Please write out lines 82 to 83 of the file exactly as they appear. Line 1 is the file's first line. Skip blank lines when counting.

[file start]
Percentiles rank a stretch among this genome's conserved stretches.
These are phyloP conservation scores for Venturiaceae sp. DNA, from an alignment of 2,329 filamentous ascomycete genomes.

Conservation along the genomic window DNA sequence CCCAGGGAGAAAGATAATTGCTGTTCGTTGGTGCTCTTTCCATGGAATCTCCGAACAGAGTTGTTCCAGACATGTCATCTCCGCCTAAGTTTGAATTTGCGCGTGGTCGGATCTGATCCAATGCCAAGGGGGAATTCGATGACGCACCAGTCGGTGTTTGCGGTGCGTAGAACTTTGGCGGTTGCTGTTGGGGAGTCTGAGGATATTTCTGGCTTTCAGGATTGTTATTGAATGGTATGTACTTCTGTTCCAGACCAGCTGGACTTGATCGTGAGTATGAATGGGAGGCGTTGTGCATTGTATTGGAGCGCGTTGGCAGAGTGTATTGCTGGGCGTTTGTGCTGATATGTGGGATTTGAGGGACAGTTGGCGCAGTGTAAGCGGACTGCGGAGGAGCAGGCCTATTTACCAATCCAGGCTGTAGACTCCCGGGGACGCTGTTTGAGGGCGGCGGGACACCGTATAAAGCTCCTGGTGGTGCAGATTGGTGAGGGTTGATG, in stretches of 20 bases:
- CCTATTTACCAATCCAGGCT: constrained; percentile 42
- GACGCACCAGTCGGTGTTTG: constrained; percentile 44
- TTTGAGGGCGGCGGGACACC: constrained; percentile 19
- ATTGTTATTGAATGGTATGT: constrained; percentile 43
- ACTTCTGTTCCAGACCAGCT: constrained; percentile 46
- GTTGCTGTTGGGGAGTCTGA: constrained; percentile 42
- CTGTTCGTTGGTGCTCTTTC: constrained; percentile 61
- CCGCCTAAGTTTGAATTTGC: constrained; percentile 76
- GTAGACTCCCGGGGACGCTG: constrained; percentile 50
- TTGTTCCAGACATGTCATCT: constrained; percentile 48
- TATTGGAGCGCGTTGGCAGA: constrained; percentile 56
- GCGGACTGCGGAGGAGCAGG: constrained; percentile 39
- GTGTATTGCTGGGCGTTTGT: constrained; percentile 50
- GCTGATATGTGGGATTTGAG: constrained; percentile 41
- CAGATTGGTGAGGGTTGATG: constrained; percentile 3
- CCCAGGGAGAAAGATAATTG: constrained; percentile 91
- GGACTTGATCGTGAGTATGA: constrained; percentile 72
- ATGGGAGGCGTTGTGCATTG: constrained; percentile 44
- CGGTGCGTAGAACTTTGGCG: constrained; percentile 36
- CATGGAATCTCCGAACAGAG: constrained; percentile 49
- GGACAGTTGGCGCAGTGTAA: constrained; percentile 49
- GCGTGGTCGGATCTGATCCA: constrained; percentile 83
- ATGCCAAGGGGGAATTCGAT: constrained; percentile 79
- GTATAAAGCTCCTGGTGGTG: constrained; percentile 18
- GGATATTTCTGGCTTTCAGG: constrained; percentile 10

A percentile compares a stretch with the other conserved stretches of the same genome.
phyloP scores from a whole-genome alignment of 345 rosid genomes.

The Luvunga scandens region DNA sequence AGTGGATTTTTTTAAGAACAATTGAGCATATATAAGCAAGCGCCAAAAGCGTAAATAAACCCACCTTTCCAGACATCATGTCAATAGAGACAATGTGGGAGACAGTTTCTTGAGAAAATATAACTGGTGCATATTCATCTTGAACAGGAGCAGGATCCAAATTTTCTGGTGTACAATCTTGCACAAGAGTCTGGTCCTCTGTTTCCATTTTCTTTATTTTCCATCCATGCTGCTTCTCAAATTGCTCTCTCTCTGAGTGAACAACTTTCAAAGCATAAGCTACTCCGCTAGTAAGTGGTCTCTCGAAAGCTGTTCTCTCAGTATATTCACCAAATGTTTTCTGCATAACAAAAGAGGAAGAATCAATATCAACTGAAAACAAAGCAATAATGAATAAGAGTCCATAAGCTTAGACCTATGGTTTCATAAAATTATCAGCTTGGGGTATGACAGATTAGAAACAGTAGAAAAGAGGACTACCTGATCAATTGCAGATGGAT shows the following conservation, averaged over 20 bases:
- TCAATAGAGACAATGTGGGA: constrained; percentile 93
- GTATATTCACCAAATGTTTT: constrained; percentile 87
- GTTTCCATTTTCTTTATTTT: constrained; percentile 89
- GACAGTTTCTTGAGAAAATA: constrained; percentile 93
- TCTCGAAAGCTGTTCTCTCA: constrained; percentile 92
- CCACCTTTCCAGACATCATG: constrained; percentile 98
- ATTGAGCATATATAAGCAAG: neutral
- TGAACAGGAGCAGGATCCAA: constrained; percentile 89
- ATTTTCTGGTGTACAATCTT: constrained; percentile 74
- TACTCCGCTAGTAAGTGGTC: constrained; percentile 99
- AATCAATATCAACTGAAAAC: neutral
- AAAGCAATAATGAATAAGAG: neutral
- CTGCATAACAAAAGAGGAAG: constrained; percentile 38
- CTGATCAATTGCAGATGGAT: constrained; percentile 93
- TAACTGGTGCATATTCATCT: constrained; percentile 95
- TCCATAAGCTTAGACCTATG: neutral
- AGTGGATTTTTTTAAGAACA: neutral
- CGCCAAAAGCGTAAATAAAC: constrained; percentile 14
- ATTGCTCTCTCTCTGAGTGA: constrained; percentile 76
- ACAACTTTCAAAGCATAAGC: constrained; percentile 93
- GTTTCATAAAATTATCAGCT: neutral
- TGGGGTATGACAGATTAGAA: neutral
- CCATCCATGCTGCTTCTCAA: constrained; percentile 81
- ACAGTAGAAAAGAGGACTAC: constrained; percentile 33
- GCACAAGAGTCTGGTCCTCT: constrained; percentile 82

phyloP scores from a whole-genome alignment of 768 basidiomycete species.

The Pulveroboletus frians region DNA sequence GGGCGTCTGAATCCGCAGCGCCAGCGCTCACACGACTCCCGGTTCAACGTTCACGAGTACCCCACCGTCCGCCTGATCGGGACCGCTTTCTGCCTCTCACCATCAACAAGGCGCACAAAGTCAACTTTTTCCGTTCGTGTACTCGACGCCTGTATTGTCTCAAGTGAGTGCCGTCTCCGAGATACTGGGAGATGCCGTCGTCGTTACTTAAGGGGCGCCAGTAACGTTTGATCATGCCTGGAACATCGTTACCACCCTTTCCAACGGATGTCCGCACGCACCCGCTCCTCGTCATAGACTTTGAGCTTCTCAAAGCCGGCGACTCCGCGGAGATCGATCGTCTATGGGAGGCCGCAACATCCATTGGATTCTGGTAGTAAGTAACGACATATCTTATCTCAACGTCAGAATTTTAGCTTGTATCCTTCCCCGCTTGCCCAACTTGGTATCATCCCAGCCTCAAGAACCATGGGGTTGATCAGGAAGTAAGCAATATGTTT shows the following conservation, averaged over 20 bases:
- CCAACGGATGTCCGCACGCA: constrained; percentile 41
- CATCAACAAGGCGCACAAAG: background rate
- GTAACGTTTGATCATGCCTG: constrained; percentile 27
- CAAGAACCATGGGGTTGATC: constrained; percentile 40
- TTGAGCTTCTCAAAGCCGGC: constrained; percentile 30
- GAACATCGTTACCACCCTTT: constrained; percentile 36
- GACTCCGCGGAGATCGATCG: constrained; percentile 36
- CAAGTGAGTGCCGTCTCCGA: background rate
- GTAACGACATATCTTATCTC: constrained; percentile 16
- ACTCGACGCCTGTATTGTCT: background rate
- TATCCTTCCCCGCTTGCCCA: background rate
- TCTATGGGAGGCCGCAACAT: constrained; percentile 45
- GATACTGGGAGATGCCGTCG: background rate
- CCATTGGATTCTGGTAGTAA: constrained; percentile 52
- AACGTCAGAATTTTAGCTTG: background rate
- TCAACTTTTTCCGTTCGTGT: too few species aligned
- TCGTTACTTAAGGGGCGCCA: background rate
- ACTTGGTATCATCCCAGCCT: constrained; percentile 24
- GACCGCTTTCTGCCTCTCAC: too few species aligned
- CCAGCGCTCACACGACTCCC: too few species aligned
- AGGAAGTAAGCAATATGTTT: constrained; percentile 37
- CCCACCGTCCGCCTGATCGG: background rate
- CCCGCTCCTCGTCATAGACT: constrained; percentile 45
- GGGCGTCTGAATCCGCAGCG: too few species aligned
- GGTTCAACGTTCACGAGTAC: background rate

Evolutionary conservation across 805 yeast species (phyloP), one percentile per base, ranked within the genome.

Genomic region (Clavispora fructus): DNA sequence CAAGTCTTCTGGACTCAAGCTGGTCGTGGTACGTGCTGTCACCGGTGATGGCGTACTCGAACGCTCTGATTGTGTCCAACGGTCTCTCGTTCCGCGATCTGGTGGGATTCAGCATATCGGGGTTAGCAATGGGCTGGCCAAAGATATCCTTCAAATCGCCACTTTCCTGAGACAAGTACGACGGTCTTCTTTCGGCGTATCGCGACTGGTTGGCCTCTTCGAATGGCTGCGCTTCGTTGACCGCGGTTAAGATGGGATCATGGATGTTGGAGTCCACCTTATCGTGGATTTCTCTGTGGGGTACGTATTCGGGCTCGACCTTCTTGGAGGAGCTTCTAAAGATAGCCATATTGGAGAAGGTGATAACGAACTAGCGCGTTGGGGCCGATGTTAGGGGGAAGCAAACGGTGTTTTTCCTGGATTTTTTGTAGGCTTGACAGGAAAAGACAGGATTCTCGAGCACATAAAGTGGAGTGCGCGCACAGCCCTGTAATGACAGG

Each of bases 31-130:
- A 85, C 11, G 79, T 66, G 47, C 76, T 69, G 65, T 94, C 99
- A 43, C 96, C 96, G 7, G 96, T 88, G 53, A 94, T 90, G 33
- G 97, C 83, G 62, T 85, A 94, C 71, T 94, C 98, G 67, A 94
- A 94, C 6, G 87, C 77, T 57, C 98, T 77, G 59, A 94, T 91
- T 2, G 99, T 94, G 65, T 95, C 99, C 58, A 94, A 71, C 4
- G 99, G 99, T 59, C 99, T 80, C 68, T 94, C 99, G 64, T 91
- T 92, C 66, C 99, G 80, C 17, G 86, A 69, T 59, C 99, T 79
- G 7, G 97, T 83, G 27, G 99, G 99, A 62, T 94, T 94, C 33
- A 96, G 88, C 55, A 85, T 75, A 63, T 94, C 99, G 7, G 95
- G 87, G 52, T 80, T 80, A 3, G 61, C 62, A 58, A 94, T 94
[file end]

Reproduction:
- GGGCGTCTGAATCCGCAGCG: too few species aligned
- GGTTCAACGTTCACGAGTAC: background rate